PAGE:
The tactic of procrastinating action by casting doubt has evolved over the years. After every meteorological station in the world showed results that no longer made it possible to question the warming, company spokespeople tried to cast doubt on humans’ responsibility for the situation. After this approach was also perceived as not credible enough, the companies started talking about the need to postpone action for other reasons. For example, to wait for new technologies, like those to remove carbon from the air. Efforts were also made to divert the discussion toward further investments in nuclear energy. After all, building a system of nuclear reactors would take decades; meanwhile, humanity could continue to burn oil, coal and natural gas.
Along with questioning science and diverting public debate, various bizarre conspiracy theories were circulated. These ranged from the watermelon theory, which claimed that the environmental movement was green on the outside but red on the inside – that is, a subtle attempt at a communist takeover – through the claim that environmental activists and scientists had something to gain from the crisis, to U.S. President Donald Trump’s famous response whenever he was asked about the climate crisis: “It’s a hoax.”
Another way for companies to divert discussion was to distance themselves from responsibility and turn the issue into a problem of individuals. Under this approach, the climate crisis is not the result of their rapacious greed but because you – the rest of the human race – eat meat or drive a car to work or choose to have another child. Change, therefore, must be on the individual level; there is no need for legislation or regulation but for humanity to mobilize voluntarily.
This method also enabled the fuel companies to cast environmentalists as villains, divide them and disrupt their work. Thus, for example, the oil companies’ denial operation managed to divert discussion of Al Gore’s film “An Inconvenient Truth” to the question of the electricity bill at Gore’s estate. Climate scientists were attacked for flying too often and we all felt guilty about eating hamburgers. The British oil giant BP went so far as to post a calculator on its website that could help us, the little people, calculate our personal carbon footprint.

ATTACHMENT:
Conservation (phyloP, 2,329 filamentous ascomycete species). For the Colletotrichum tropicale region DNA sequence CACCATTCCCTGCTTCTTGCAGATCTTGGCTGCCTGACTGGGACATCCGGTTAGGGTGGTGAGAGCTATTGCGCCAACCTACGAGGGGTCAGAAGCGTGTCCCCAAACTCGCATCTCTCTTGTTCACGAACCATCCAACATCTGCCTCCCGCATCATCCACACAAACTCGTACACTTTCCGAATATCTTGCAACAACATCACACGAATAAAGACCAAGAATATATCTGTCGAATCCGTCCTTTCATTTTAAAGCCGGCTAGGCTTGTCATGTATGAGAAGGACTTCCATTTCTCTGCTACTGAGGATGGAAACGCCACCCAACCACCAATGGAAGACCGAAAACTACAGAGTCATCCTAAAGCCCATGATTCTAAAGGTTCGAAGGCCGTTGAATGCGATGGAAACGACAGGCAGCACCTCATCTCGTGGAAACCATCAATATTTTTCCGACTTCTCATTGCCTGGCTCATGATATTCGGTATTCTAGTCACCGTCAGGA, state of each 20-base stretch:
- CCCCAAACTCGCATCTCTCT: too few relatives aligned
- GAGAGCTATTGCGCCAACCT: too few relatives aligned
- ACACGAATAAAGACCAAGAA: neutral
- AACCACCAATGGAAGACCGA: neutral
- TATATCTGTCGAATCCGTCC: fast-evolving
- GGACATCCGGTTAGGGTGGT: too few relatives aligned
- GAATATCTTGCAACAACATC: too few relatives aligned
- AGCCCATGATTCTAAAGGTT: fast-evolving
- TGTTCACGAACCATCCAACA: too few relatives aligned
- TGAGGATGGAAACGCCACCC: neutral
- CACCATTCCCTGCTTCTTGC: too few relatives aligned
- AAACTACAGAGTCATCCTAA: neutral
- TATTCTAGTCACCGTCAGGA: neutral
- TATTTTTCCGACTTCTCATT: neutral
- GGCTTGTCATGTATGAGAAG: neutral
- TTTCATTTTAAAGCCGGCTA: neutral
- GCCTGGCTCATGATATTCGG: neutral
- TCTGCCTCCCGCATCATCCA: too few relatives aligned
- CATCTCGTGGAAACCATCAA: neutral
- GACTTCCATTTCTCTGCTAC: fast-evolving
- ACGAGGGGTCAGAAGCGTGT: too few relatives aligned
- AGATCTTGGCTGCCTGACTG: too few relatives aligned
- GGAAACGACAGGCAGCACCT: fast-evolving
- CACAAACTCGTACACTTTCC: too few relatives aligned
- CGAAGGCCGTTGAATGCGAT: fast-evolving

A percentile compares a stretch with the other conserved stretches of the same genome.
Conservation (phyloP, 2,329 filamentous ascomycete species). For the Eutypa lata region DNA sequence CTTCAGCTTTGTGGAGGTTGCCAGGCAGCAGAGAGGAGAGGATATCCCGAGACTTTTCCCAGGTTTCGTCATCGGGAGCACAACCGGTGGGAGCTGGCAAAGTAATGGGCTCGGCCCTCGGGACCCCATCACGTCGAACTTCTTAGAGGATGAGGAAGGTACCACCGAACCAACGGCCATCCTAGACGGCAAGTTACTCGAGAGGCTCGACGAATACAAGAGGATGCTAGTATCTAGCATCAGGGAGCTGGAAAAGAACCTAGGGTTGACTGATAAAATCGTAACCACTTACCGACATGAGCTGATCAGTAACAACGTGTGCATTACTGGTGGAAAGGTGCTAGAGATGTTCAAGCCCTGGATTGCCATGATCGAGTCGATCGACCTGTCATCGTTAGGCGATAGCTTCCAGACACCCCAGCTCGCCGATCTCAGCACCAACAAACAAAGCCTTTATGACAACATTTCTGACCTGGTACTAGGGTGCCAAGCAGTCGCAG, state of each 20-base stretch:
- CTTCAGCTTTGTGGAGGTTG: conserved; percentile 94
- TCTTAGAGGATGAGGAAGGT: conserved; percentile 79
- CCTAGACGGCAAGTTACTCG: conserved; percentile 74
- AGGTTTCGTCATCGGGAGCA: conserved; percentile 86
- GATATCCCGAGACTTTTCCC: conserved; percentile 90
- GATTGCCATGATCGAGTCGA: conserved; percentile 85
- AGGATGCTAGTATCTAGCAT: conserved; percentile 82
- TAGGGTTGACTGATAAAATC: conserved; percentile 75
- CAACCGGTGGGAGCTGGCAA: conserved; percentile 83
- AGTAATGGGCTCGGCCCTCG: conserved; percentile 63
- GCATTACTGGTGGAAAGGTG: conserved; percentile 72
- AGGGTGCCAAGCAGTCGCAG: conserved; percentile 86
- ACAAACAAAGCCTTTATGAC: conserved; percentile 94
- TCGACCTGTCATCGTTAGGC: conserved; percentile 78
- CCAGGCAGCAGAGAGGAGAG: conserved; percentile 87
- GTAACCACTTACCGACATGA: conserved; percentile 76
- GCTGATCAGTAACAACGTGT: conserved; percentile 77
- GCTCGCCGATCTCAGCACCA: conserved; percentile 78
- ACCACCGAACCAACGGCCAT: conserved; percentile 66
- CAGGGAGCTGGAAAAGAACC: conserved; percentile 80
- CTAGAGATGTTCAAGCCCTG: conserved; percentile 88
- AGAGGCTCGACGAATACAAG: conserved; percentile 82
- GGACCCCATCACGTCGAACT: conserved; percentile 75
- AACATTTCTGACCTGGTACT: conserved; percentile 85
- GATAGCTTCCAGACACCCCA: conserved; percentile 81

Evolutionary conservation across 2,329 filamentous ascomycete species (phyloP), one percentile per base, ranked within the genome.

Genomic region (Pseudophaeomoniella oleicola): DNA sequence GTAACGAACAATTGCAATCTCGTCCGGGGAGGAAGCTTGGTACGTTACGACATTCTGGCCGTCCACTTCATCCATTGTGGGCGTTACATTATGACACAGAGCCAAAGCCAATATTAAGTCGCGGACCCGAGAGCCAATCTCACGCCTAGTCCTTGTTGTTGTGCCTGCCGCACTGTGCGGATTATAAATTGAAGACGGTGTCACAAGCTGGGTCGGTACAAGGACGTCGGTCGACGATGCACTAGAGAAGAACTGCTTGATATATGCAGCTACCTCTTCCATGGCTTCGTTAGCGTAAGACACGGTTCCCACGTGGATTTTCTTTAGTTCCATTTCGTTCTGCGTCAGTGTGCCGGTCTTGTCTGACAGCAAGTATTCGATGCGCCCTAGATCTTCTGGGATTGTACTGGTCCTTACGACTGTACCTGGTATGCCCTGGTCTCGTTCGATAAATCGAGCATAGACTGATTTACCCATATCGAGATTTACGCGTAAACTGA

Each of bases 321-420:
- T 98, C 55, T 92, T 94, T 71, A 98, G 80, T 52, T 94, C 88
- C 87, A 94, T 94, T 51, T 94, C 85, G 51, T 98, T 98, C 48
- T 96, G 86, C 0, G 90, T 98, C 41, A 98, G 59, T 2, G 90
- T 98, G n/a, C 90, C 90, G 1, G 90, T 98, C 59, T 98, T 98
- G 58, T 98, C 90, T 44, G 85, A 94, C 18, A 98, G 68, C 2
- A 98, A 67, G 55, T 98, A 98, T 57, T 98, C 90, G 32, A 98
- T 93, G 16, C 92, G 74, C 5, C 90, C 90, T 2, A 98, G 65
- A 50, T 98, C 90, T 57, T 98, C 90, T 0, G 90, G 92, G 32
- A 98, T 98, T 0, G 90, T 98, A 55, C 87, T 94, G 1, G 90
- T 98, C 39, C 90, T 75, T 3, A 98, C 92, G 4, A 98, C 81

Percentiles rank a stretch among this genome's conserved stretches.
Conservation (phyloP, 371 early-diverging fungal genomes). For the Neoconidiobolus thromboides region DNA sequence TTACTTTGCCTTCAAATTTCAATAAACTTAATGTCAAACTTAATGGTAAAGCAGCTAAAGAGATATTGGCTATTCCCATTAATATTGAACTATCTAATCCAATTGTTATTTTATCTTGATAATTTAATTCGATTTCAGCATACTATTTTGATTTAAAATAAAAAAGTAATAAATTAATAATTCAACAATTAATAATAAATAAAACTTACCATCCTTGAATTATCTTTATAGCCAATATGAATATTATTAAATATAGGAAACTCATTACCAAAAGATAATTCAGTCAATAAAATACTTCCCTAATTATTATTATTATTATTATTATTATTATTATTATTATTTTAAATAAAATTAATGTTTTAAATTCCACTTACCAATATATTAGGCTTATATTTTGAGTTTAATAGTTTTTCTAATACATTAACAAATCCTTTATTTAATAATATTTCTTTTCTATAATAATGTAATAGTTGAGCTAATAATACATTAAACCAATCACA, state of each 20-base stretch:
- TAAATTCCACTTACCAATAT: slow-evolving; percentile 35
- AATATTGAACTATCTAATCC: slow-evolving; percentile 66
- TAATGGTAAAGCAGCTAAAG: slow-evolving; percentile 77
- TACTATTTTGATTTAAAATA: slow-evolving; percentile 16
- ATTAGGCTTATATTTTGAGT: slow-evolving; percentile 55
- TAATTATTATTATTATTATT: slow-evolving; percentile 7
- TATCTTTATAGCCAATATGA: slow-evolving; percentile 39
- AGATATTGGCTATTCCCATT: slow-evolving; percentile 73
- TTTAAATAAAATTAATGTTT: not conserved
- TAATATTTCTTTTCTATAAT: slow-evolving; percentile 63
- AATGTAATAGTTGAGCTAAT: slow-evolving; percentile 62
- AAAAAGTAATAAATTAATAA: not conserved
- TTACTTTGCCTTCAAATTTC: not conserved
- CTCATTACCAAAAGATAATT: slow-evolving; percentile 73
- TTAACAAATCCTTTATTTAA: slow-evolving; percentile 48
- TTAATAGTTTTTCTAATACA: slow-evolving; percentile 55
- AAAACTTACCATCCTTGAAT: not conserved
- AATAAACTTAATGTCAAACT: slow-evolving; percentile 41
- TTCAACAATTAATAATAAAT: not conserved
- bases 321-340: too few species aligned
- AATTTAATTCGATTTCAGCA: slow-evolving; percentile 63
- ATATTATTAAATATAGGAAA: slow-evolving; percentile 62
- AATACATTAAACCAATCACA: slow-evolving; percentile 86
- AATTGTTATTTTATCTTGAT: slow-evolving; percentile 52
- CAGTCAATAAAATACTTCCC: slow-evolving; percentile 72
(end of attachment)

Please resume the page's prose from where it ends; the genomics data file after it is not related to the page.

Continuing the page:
This enormous flurry of activity remade the Republican Party in the United States. Many surveys showed the close link between political affiliation and the degree of concern about climate change, with liberals taking it seriously while conservatives thinking it’s nonsense. It wasn’t always so. Right-wing President Richard Nixon is considered to this day to have been one of America’s “greenest” presidents, pushing through and signing the Clean Air Act in 1970. The elder President George Bush apparently thought he could win votes by promising to confront the climate crisis (“Those who think we are powerless to do anything about the greenhouse effect forget about the ‘White House effect,’” he said on the campaign trail in 1988).
But then the oil companies shifted into high gear. In addition to generously funding politicians who denied there was a climate crisis, they played on the religious feelings of right-wing voters, claiming it couldn’t be that people could change the climate that God created, and on their fears of government regulation of the economy, since obviously the crisis couldn’t be overcome without taxes, regulation and enforcement.
It worked well; climate-crisis denial has spread through the Republican Party in recent decades and anyone who dared entertain the notion that the crisis could be real found himself booted out of positions of influence. The decisive victory was achieved during Trump’s term in the White House, when Rex Tillerson, president and CEO of ExxonMobil, was named Secretary of State, while Andrew Wheeler, a coal industry lobbyist, was named director of the Environmental Protection Agency.
There isn’t enough space to describe all the deceptive and forceful methods of the oil companies’ denial operation, which included curricula for schools, scholarships for students and researchers, greenwashing through negligible activities in the realm of renewable energy, issuing climate change denial reports designed to mimic government reports, lobbying in favor of private cars and against public transportation and clean air laws, and a lot more. Today, when the crisis has emerged from the reports and is influencing the lives of each and every one of us, it’s more important than ever to remember to where the indictment should be addressed.